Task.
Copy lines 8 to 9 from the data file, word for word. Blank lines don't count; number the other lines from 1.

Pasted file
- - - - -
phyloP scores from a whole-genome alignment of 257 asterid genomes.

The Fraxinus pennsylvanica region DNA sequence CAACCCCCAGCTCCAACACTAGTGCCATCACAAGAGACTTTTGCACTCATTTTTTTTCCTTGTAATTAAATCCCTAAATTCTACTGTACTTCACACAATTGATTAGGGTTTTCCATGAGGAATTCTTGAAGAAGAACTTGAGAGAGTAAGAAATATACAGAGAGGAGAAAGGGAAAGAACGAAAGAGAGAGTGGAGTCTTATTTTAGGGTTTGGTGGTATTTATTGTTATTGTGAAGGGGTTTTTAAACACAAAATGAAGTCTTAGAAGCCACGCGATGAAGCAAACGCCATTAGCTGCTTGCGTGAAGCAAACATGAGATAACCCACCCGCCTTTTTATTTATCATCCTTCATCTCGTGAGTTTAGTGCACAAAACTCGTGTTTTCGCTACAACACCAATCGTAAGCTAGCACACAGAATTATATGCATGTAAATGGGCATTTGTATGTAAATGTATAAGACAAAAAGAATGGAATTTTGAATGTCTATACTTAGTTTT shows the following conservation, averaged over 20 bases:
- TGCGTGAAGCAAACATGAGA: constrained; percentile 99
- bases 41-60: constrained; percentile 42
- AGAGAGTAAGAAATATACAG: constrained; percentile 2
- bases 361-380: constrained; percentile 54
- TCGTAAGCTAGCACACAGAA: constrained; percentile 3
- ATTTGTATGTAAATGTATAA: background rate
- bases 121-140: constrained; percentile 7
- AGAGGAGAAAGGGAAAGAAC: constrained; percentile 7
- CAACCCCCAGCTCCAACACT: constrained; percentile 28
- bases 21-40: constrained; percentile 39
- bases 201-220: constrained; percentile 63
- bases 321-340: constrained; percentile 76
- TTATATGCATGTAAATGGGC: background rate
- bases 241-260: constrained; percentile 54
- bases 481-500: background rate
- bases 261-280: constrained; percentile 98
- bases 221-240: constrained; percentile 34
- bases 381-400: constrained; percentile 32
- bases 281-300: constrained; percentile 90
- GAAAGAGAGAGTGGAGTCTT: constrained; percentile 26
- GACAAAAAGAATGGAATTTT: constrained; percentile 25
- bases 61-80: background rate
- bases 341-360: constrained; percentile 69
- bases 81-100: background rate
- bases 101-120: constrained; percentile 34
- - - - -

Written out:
- ATTTGTATGTAAATGTATAA: background rate
- bases 121-140: constrained; percentile 7